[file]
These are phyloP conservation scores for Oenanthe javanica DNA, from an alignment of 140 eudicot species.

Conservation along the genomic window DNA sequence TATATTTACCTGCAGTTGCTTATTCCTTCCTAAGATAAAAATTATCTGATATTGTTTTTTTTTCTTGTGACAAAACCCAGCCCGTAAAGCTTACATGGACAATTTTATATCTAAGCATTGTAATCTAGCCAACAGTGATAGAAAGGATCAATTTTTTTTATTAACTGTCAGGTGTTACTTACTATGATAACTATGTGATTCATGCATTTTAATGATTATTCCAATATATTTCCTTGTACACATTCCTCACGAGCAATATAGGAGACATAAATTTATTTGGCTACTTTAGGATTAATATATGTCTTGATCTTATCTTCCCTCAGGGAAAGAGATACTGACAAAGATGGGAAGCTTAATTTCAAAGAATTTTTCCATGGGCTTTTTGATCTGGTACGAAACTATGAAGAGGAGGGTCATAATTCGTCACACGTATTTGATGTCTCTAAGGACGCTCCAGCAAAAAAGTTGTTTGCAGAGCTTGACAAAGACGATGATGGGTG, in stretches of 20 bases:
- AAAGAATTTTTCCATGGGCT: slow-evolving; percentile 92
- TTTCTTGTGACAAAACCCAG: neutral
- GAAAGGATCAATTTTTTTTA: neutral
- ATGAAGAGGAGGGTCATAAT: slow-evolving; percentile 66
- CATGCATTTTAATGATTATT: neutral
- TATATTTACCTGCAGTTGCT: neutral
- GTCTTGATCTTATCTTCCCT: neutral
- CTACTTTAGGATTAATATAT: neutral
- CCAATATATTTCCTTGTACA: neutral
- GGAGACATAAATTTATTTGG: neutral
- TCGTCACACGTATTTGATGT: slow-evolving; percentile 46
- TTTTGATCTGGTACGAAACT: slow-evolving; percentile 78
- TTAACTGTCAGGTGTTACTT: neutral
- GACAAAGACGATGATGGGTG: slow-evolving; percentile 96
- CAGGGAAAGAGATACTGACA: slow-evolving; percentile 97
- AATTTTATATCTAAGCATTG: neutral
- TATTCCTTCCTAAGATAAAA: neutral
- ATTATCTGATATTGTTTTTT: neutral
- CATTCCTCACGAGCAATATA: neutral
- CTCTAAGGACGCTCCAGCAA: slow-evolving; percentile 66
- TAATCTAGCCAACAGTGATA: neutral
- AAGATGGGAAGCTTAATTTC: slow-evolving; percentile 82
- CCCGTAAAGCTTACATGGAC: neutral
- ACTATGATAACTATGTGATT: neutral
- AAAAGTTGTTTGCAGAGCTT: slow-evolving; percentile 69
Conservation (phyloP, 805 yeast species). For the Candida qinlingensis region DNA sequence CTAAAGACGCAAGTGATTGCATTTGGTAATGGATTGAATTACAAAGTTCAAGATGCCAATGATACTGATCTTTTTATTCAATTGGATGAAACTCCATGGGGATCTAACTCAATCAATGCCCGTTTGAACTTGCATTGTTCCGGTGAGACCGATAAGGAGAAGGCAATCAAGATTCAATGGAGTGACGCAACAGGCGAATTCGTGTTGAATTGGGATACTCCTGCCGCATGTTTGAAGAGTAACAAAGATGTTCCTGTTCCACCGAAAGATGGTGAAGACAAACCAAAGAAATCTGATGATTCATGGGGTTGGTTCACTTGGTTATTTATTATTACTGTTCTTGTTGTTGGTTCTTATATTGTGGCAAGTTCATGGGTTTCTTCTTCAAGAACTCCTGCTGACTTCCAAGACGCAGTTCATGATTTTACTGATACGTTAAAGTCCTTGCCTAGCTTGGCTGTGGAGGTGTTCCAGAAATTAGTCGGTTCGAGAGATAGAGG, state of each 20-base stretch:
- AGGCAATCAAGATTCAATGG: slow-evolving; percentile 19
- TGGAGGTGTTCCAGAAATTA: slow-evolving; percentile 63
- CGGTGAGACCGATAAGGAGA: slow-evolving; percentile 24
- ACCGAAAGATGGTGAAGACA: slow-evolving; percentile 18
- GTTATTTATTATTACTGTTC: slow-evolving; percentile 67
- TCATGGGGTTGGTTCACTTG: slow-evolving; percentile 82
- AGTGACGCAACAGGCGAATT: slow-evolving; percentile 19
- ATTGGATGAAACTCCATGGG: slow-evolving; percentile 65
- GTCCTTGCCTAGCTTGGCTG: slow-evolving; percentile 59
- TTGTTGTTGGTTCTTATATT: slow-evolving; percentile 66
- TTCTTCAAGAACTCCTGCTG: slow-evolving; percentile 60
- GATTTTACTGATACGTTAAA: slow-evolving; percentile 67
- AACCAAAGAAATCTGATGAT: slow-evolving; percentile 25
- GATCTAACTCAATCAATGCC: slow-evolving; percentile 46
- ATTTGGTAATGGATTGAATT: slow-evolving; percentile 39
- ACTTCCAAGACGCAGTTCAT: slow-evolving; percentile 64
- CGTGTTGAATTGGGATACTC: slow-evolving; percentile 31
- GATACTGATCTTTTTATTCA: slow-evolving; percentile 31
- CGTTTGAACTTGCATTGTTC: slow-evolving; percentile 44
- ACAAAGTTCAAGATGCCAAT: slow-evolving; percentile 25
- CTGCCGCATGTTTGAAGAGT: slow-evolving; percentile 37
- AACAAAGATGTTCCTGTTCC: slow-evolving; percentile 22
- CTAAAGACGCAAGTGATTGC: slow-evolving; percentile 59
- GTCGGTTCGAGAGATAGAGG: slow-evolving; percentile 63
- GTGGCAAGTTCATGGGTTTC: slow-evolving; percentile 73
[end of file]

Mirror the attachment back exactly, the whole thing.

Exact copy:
These are phyloP conservation scores for Oenanthe javanica DNA, from an alignment of 140 eudicot species.

Conservation along the genomic window DNA sequence TATATTTACCTGCAGTTGCTTATTCCTTCCTAAGATAAAAATTATCTGATATTGTTTTTTTTTCTTGTGACAAAACCCAGCCCGTAAAGCTTACATGGACAATTTTATATCTAAGCATTGTAATCTAGCCAACAGTGATAGAAAGGATCAATTTTTTTTATTAACTGTCAGGTGTTACTTACTATGATAACTATGTGATTCATGCATTTTAATGATTATTCCAATATATTTCCTTGTACACATTCCTCACGAGCAATATAGGAGACATAAATTTATTTGGCTACTTTAGGATTAATATATGTCTTGATCTTATCTTCCCTCAGGGAAAGAGATACTGACAAAGATGGGAAGCTTAATTTCAAAGAATTTTTCCATGGGCTTTTTGATCTGGTACGAAACTATGAAGAGGAGGGTCATAATTCGTCACACGTATTTGATGTCTCTAAGGACGCTCCAGCAAAAAAGTTGTTTGCAGAGCTTGACAAAGACGATGATGGGTG, in stretches of 20 bases:
- AAAGAATTTTTCCATGGGCT: slow-evolving; percentile 92
- TTTCTTGTGACAAAACCCAG: neutral
- GAAAGGATCAATTTTTTTTA: neutral
- ATGAAGAGGAGGGTCATAAT: slow-evolving; percentile 66
- CATGCATTTTAATGATTATT: neutral
- TATATTTACCTGCAGTTGCT: neutral
- GTCTTGATCTTATCTTCCCT: neutral
- CTACTTTAGGATTAATATAT: neutral
- CCAATATATTTCCTTGTACA: neutral
- GGAGACATAAATTTATTTGG: neutral
- TCGTCACACGTATTTGATGT: slow-evolving; percentile 46
- TTTTGATCTGGTACGAAACT: slow-evolving; percentile 78
- TTAACTGTCAGGTGTTACTT: neutral
- GACAAAGACGATGATGGGTG: slow-evolving; percentile 96
- CAGGGAAAGAGATACTGACA: slow-evolving; percentile 97
- AATTTTATATCTAAGCATTG: neutral
- TATTCCTTCCTAAGATAAAA: neutral
- ATTATCTGATATTGTTTTTT: neutral
- CATTCCTCACGAGCAATATA: neutral
- CTCTAAGGACGCTCCAGCAA: slow-evolving; percentile 66
- TAATCTAGCCAACAGTGATA: neutral
- AAGATGGGAAGCTTAATTTC: slow-evolving; percentile 82
- CCCGTAAAGCTTACATGGAC: neutral
- ACTATGATAACTATGTGATT: neutral
- AAAAGTTGTTTGCAGAGCTT: slow-evolving; percentile 69
Conservation (phyloP, 805 yeast species). For the Candida qinlingensis region DNA sequence CTAAAGACGCAAGTGATTGCATTTGGTAATGGATTGAATTACAAAGTTCAAGATGCCAATGATACTGATCTTTTTATTCAATTGGATGAAACTCCATGGGGATCTAACTCAATCAATGCCCGTTTGAACTTGCATTGTTCCGGTGAGACCGATAAGGAGAAGGCAATCAAGATTCAATGGAGTGACGCAACAGGCGAATTCGTGTTGAATTGGGATACTCCTGCCGCATGTTTGAAGAGTAACAAAGATGTTCCTGTTCCACCGAAAGATGGTGAAGACAAACCAAAGAAATCTGATGATTCATGGGGTTGGTTCACTTGGTTATTTATTATTACTGTTCTTGTTGTTGGTTCTTATATTGTGGCAAGTTCATGGGTTTCTTCTTCAAGAACTCCTGCTGACTTCCAAGACGCAGTTCATGATTTTACTGATACGTTAAAGTCCTTGCCTAGCTTGGCTGTGGAGGTGTTCCAGAAATTAGTCGGTTCGAGAGATAGAGG, state of each 20-base stretch:
- AGGCAATCAAGATTCAATGG: slow-evolving; percentile 19
- TGGAGGTGTTCCAGAAATTA: slow-evolving; percentile 63
- CGGTGAGACCGATAAGGAGA: slow-evolving; percentile 24
- ACCGAAAGATGGTGAAGACA: slow-evolving; percentile 18
- GTTATTTATTATTACTGTTC: slow-evolving; percentile 67
- TCATGGGGTTGGTTCACTTG: slow-evolving; percentile 82
- AGTGACGCAACAGGCGAATT: slow-evolving; percentile 19
- ATTGGATGAAACTCCATGGG: slow-evolving; percentile 65
- GTCCTTGCCTAGCTTGGCTG: slow-evolving; percentile 59
- TTGTTGTTGGTTCTTATATT: slow-evolving; percentile 66
- TTCTTCAAGAACTCCTGCTG: slow-evolving; percentile 60
- GATTTTACTGATACGTTAAA: slow-evolving; percentile 67
- AACCAAAGAAATCTGATGAT: slow-evolving; percentile 25
- GATCTAACTCAATCAATGCC: slow-evolving; percentile 46
- ATTTGGTAATGGATTGAATT: slow-evolving; percentile 39
- ACTTCCAAGACGCAGTTCAT: slow-evolving; percentile 64
- CGTGTTGAATTGGGATACTC: slow-evolving; percentile 31
- GATACTGATCTTTTTATTCA: slow-evolving; percentile 31
- CGTTTGAACTTGCATTGTTC: slow-evolving; percentile 44
- ACAAAGTTCAAGATGCCAAT: slow-evolving; percentile 25
- CTGCCGCATGTTTGAAGAGT: slow-evolving; percentile 37
- AACAAAGATGTTCCTGTTCC: slow-evolving; percentile 22
- CTAAAGACGCAAGTGATTGC: slow-evolving; percentile 59
- GTCGGTTCGAGAGATAGAGG: slow-evolving; percentile 63
- GTGGCAAGTTCATGGGTTTC: slow-evolving; percentile 73